I am looking at this from the other side now. Both of my younger daughters have graduated and no more am I asking for narrations. I don’t have to either, because now they come spontaneously as I mentioned before.
Recently my daughter Molly was discussing with me a connection she made regarding narration. I just love when connections are made and this was no exception.
She had just received her score from the first major test she took in the Western Civilizations course she is taking, a four credit hour humanities course. And she scored an A … of course! I knew she would. Nobody can talk about the subject as much as she does without knowing the material well.
But what I found to be the most interesting was that she understood that it was the process of narration that had clinched it for her, that had contributed to her ability to retain the material she had either read previously, or had listened to in class lectures.
Her professor encourages the students to participate in a study group. During the first week of school he polls the students who are interested to determine when would be the best time for the majority of them to meet. Former students act as leaders of the study groups. Open ended questions, and not fill in the blanks, true or false, or multiple choice questions are discussed. Her professor pointed out to the class that most students who participate in these study groups do very well throughout the course, and most earn A’s.
And Molly told me why that’s the case. Narration. The students are narrating.
They are answering open ended questions in detail, discussing the material with their fellow classmates. The professor is not present during these group meetings but he does supply the pages of open ended questions for them to consider and discuss.
Some examples are below:
What was the importance of Homer’s Iliad and Odyssey to the Greeks? Why was it called their “national bible”? What did Homer reveal about Greek religion? What is the “heroic outlook”? What are the two questions that scholars continually debated concerning Homer and his works?
What were the characteristics of Athenian democracy (length of it and extent of democratic participation)? What body made the final decisions and who sat in this body? What were the “positives” and the “negatives” of Athenian democracy? What were the characteristics of the “Golden Age of Athens”? What statesmen symbolized this age? What is meant by the statement that Athens was the “School of Hellas”?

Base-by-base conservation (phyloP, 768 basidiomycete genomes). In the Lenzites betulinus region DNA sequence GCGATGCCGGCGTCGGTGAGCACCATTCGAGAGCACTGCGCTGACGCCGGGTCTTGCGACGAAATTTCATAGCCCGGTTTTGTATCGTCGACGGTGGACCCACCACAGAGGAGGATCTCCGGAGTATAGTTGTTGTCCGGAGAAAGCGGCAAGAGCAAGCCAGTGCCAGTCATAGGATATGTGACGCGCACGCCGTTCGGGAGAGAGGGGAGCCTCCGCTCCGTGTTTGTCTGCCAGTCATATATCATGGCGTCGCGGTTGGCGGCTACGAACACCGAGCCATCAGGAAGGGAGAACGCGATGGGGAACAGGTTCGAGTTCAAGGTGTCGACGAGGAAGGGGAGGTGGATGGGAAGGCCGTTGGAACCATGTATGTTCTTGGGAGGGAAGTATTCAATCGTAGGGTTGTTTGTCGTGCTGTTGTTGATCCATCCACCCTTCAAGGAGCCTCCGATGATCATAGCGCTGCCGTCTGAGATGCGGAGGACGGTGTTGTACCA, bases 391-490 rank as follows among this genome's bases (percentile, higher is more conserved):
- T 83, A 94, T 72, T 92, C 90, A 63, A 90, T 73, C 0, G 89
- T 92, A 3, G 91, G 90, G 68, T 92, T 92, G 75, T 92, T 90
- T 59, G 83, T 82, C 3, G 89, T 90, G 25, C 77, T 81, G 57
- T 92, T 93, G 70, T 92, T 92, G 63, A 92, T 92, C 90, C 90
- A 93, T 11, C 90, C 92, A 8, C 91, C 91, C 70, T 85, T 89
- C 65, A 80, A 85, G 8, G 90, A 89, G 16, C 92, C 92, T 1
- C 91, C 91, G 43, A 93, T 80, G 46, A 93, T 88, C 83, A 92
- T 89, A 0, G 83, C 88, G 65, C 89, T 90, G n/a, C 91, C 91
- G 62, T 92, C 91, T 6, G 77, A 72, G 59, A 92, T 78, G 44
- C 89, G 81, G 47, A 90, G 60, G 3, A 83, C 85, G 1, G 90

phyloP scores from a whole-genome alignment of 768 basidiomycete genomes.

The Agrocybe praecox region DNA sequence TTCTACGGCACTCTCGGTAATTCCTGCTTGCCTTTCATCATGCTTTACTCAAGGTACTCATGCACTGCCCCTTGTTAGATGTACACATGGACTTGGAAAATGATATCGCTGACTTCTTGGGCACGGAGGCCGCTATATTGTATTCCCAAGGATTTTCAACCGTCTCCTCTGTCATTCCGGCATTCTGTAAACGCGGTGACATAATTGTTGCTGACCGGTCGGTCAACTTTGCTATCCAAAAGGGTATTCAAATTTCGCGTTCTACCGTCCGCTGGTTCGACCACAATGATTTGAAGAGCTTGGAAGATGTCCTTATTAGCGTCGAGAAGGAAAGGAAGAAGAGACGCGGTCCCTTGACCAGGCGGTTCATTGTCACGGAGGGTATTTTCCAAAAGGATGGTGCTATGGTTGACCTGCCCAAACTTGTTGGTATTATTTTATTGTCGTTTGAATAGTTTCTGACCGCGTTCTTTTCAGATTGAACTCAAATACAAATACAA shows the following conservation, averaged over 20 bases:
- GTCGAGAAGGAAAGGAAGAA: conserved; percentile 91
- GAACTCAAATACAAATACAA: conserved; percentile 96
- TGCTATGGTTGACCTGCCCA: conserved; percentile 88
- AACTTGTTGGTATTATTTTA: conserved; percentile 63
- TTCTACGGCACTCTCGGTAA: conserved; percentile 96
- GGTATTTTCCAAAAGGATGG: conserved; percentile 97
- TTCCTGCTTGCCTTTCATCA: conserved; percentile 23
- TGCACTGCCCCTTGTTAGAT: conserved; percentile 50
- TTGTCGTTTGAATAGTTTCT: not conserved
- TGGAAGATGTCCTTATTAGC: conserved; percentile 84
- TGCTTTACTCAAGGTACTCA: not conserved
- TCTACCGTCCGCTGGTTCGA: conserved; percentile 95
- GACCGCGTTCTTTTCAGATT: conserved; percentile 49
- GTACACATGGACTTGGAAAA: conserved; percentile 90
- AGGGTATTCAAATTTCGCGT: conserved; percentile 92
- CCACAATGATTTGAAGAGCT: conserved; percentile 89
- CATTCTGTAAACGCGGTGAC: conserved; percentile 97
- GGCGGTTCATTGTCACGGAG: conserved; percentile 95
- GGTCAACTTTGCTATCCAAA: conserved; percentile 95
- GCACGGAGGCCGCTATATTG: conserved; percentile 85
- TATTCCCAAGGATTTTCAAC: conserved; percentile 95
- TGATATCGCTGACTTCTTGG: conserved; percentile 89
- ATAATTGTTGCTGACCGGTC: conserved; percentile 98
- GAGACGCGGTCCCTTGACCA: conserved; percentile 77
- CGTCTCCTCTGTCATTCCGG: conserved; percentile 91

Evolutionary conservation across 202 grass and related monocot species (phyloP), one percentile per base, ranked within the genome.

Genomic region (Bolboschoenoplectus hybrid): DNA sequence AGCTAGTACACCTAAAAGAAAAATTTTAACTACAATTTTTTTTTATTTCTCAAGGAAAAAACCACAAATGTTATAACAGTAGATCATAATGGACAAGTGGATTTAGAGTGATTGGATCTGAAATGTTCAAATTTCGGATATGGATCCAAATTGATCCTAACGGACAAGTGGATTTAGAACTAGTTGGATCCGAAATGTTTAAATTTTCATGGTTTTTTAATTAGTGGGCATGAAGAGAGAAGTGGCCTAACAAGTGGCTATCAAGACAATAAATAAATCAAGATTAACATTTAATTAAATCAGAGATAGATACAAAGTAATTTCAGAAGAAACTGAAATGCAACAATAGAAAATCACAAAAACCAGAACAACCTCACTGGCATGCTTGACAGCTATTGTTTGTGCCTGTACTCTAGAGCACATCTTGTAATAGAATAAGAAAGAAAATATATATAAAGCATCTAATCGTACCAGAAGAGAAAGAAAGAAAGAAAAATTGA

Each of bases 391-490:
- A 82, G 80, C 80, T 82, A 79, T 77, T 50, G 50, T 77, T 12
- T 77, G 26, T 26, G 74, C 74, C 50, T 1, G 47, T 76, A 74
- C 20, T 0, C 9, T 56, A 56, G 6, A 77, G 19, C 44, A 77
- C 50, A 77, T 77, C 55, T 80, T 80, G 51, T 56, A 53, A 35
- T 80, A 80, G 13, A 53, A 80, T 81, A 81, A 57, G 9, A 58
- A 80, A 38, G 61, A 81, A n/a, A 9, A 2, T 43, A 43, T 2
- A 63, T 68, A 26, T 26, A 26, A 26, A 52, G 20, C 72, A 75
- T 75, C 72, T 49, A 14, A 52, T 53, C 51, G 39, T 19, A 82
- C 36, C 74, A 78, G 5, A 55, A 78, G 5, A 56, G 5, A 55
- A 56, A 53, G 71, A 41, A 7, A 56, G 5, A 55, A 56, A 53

What I found most encouraging in all this was that Molly understands how important narration is. She grew up narrating. She has known first hand from all her years of Ambleside Online and Charlotte Mason that to narrate is to know. How many times over the years did I mention that little fact outright? And how often did she discover it for herself?
When both of my daughters began college I reminded them again that if narration helped them learn and retain when they were reading An Island Story, This Country of Ours, Churchill, Dickens, or Plutarch, it would also help them with their college courses. Whether they narrated verbally to someone else or silently to themselves, narration could be depended upon as a most useful tool for learning.
Does Molly’s history professor understand narration in the context of Charlotte Mason? It matters little. What does matter is that he understands how important it is for the students to get together and tell each other what they know. He has observed first hand that those students who do ALWAYS do well in his courses.
Narration is such an important part of learning. Charlotte Mason knew it. And we know it too, those of us who follow her principles. It’s so simple. Read and recount. Read and put everything in chronological order. Read, tell about what you read, and remember.
Narration is not only indispensable for a 7 year old. It’s indispensable for a college student too.